In the parlor, Wishfort praises Marwood as a true and good friend for all her help in revealing Mirabell’s falsehoods and the imposter, Sir Rowland. She also thanks her for taking the lead role in negotiating with Fainall about his demands. She then tells Marwood that at the end of all this nasty business that they should both retire to the countryside and be celibate shepherdesses.
Wishfort, deceived before by Mirabell’s plot, now is deceived by Marwood and Fainall’s plot. Once again the audience enjoys the dramatic irony and feels “in” on the plot. Wishfort has gone from clichéd romantic ideas about love with Sir Rowland back to clichéd ideas about becoming a celibate shepherdess (while the adulterous Marwood couldn’t be farther from a celibate shepherdess)!
Mrs. Fainall enters. Wishfort condemns her daughter and tells her that because of her affair, she must now part with her wealth. Mrs. Fainall tells her mother that Marwood is lying to her and that she is innocent. Wishfort doesn’t believe her daughter, while Marwood tries to disentangle herself from the situation and excuse herself from the room by pretending to be upset by Mrs. Fainall’s accusations.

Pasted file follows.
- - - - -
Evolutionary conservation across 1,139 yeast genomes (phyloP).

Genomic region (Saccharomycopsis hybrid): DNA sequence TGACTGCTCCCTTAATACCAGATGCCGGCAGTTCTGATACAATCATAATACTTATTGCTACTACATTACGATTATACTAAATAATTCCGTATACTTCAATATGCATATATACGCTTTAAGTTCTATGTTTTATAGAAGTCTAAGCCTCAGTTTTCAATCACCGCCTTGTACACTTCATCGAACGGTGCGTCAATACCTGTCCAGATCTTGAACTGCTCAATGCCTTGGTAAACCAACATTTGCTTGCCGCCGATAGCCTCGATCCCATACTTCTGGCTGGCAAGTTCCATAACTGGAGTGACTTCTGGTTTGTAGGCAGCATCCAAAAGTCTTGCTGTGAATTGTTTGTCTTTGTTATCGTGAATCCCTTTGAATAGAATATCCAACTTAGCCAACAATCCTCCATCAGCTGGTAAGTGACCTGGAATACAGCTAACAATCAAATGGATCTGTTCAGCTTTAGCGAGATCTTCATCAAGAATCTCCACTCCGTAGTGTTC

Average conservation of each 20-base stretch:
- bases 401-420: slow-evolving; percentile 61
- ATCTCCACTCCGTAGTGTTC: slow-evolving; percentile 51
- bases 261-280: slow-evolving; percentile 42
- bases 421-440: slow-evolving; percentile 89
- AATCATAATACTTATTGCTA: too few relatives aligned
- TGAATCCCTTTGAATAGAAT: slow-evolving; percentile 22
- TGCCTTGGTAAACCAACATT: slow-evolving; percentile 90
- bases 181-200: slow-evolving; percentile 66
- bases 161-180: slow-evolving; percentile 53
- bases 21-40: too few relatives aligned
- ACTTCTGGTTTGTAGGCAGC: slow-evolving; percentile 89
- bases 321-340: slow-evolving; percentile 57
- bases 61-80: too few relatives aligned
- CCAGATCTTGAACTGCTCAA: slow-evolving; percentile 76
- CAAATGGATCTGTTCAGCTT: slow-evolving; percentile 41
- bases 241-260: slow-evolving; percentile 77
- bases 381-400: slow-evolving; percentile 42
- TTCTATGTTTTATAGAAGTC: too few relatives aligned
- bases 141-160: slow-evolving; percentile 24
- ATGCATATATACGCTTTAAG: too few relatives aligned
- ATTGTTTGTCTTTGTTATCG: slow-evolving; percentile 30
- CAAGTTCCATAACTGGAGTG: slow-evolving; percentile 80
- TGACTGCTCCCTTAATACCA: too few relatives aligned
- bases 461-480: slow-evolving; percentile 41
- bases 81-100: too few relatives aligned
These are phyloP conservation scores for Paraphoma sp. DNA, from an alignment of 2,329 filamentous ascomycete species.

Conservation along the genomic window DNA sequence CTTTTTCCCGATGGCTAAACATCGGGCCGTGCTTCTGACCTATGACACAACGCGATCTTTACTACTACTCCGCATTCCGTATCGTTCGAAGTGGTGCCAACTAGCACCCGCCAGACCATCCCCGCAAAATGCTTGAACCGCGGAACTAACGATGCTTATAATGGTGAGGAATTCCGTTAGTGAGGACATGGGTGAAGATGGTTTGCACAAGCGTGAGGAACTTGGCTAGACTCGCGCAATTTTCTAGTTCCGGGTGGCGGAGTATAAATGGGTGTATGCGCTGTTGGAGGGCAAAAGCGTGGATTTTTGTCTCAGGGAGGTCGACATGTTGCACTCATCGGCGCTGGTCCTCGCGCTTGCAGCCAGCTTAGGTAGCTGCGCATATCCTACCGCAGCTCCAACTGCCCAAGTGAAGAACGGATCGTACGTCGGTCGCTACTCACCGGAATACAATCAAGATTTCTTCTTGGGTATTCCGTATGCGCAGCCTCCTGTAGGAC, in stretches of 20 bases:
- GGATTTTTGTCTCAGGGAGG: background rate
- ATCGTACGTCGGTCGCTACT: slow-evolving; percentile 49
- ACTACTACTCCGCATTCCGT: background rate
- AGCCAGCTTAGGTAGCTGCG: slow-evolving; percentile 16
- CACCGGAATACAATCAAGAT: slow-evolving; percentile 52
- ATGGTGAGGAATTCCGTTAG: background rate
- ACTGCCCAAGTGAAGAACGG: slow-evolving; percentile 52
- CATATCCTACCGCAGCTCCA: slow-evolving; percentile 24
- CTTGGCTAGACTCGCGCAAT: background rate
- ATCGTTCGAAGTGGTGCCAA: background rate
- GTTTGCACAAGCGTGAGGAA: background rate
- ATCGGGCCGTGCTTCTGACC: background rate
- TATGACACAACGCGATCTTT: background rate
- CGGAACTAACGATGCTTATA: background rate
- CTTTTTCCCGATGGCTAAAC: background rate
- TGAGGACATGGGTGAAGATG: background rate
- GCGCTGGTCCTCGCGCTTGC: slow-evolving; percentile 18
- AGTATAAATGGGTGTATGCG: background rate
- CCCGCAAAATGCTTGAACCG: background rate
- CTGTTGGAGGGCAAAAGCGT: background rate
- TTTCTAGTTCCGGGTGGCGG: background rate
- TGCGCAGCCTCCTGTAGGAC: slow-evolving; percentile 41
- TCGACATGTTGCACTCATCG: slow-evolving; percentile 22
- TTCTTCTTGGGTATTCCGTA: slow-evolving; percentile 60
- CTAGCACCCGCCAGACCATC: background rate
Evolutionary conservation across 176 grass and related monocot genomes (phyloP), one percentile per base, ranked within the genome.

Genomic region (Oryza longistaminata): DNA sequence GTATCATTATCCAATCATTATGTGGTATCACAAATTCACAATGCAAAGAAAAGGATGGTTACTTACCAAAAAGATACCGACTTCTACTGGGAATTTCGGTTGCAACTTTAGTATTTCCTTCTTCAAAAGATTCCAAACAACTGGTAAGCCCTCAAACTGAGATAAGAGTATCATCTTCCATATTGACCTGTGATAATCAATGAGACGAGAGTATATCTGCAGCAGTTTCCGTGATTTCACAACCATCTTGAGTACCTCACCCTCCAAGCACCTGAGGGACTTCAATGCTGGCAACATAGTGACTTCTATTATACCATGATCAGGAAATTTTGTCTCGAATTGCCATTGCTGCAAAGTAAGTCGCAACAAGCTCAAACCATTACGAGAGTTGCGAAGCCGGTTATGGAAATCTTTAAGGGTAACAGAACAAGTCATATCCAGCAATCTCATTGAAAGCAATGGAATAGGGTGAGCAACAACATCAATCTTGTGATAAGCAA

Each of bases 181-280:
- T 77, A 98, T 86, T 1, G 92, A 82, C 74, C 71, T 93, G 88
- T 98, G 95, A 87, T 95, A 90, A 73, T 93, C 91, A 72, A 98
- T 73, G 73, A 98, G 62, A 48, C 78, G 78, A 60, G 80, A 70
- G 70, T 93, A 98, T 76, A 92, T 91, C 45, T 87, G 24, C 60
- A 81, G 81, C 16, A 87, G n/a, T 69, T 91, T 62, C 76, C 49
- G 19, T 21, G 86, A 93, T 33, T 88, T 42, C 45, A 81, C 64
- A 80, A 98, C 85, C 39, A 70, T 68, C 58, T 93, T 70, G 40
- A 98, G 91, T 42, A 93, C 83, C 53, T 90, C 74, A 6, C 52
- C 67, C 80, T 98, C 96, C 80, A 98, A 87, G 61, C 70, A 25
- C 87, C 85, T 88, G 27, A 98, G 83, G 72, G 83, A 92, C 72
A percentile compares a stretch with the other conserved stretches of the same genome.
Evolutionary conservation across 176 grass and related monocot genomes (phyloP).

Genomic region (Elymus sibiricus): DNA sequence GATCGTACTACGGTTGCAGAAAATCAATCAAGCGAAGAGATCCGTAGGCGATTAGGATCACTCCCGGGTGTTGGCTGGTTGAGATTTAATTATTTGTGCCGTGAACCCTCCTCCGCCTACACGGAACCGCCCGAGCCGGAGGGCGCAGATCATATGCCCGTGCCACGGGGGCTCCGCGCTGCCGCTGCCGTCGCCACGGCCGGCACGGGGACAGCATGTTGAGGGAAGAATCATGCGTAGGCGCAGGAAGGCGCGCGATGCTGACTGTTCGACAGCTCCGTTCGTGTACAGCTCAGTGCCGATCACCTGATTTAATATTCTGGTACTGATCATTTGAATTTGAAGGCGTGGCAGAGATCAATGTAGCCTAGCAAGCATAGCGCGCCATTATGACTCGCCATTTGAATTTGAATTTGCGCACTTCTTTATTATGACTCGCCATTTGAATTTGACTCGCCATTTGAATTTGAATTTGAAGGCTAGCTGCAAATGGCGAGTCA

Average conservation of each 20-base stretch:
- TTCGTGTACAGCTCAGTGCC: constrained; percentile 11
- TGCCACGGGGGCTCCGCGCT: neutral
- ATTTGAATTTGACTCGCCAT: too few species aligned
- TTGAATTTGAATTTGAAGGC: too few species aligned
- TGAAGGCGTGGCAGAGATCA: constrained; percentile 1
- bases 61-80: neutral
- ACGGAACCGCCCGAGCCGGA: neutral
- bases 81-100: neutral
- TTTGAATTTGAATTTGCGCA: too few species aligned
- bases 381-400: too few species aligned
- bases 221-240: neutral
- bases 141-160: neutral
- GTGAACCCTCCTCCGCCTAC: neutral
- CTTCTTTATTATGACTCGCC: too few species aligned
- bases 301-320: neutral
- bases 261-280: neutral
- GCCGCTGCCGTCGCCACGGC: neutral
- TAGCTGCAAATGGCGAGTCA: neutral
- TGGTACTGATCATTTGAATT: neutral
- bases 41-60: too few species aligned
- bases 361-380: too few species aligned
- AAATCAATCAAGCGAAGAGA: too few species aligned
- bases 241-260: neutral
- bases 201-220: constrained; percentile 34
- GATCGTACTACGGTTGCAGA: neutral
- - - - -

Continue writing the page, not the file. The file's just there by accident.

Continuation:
Now the audience gets to enjoy Marwood’s plot slowly begin to unravel but Marwood extricates herself from the situation before it does. Wishfort clearly believes that she will have to part with her money in order to protect the reputation of her daughter.
Wishfort apologizes to Marwood and scolds her daughter for her ungratefulness. Mrs. Fainall, however, sticks to her story and defiantly offers to stand trial to prove her innocence. She exits the room.
Marwood’s pretended anger at Mrs. Fainall’s accusations makes Wishfort think that her daughter is even worse than she thought.